Adelphopoiesis--On Agendas and Faulty Scholarship

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Among the many riches of Jcecil3's site is a sort of statement of faith designed to show that he is, indeed, a faithful Catholic despite disagreement with some key and controversial church teachings. There are probably a great many things to say with regard to this, but the first and most important is to point out that it is not up to us (meaning those looking in) to decide the nature or breadth of another's faith or in what manner that faith is being lived. It IS up to us to refute error and to correct misdeeds, and to his credit, Mr. Jcecil invites this. But there is a variety of categorization that would suggest that it is up to some of us to decide where Mr. Jcecil is with respect to God--that, of course, is presumption--no one knows.

However, I do find some of the positions delineated by Mr. Jcecil untenable, and I do think it is important to state why. Among these positions "That the ancient rite of adelphopoiesis could be restored as a union for homosexual Catholics." Now, this was counter to my understanding of what the rite was established for, and what it really meant in context. As a result I felt led to do a bit more research and happened upon a very fine paper from The Stephanos Project that addresses, and I believe, successfully refutes this misappropriation of this rite to the blessing of same-sex unions. This entire site has some very interesting work examining many questions from the Orthodox perspective and is recommended reading for those who may already have considered Mr. Jcecil's plea, or those who wish to know more about this largely misinterpreted rite.

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I actually agree with you Steven, that the adelphopoesis was not originally intended as a "gay marriage". It was intended to say two members of the same sex were eternal brothers in a spiritual reality that went beyond the fact that they were biologically born of different parents.

However, I think a key component of Boswell's argument is missing in the critique made in your link.

Boswell did not argue that adelphopoesis was intended as a romantic relationship. Rather, he argued that it most likely functioned like one....kind of a don't ask, don't tell policy in the early Church.

Theologically, the meaning of the rite was two men could love one another with agapeic love. Practically, Boswell argues that this love was often expressed erotically, and those who were wise understood this, but didn't speak about such things.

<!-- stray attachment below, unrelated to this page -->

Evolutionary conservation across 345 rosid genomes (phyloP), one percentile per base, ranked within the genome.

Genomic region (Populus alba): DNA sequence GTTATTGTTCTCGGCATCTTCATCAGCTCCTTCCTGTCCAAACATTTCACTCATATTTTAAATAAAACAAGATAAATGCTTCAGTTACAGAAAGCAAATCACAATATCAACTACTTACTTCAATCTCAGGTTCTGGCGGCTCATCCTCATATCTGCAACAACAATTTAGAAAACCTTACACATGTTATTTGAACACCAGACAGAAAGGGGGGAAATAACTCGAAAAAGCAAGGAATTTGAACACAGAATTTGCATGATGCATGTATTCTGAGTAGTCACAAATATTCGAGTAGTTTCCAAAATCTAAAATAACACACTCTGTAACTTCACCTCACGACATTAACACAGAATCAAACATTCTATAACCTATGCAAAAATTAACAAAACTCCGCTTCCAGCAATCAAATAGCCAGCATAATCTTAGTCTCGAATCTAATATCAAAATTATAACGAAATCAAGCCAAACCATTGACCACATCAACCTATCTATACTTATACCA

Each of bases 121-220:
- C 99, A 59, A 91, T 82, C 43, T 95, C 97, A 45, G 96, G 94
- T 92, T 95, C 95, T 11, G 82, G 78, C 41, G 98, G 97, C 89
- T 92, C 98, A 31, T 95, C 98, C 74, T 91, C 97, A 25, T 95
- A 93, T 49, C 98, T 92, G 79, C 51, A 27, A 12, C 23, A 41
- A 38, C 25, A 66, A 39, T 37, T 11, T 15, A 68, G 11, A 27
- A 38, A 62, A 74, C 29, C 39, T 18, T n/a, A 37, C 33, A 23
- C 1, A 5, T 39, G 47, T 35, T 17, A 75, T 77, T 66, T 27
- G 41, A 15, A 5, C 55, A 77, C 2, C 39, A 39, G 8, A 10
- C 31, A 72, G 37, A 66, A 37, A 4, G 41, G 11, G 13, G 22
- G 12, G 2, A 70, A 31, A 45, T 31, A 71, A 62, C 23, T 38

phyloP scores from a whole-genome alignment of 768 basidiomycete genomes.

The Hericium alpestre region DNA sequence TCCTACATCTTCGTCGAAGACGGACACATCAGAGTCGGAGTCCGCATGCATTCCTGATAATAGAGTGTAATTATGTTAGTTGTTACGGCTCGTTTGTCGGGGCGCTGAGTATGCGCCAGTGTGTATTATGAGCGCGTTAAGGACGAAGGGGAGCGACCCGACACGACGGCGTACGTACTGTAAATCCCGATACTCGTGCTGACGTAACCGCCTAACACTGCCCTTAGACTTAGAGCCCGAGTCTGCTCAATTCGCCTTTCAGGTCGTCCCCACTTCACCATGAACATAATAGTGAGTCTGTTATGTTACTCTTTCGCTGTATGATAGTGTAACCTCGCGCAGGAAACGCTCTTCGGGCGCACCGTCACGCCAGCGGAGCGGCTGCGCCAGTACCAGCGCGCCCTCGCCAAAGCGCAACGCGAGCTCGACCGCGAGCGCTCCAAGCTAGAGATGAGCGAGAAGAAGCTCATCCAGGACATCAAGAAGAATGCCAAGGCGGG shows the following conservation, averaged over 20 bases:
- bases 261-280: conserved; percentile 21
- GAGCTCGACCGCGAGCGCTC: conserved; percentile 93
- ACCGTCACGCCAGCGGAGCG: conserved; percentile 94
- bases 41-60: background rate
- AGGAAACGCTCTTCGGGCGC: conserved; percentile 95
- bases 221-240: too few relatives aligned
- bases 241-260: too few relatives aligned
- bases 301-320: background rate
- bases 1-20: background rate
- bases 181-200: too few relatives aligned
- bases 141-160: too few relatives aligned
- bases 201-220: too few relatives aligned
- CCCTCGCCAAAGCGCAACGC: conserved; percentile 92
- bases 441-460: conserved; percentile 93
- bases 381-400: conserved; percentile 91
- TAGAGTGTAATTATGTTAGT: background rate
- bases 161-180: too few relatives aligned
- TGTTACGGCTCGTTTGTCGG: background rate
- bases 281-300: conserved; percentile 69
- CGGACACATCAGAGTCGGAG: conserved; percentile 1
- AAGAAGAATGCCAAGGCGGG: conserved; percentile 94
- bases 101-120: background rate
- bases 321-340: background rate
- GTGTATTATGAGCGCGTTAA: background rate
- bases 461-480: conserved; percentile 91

I find Boswell's theory plausible, though it would be difficult to prove it beyond doubt, because the whole point was nobody asked, and nobody told. Boswell's best evidence is what appear in cases to be love letters between some men united in such rites, and even these are not quite explicit enough for us to be certain.

Nevertheless, I find it highly likely, because gay men and lesbian women certainly existed back then, and where those in adelphopoesis were not also in a heterosexual marriage, and lived together, it would seem to me highly probable they were homosexually oriented.

In Boswell's mind, this was a more tolerant position to homosexuality than today, where we not only openly condemn the relationships, but provide no way for a domestic partnership to occur "under cover" with ecclesial blessing. The modern argument is that we restore the practice, and drop the "don't ask don't tell" part of it.

Peace and blessings!

That was a very interesting link. I enjoyed the essay. Interestingly, being married to a Mexican woman, I have discovered that there is an "unofficial rite" of making someone a relative in that culture.

To celebrate close friendships a precious article is given by one friend to another to have blessed by the priest. The blessed article is then given back to the first person. The friend then becomes "Compadre", or "Comadre", and is treated AS family.

The ultimate example of this is infant baptism, when the child is given over to the Godparents who bring him to the priest to be baptized. In most Mexican families Godparents have a real place in te family and a real authority over their Godchildren. They would be expected to speak up and rebuke the child if, for example, he was running with a bad crowd. or dating the wrong person.



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This page contains a single entry by Steven Riddle published on November 20, 2003 9:06 AM.

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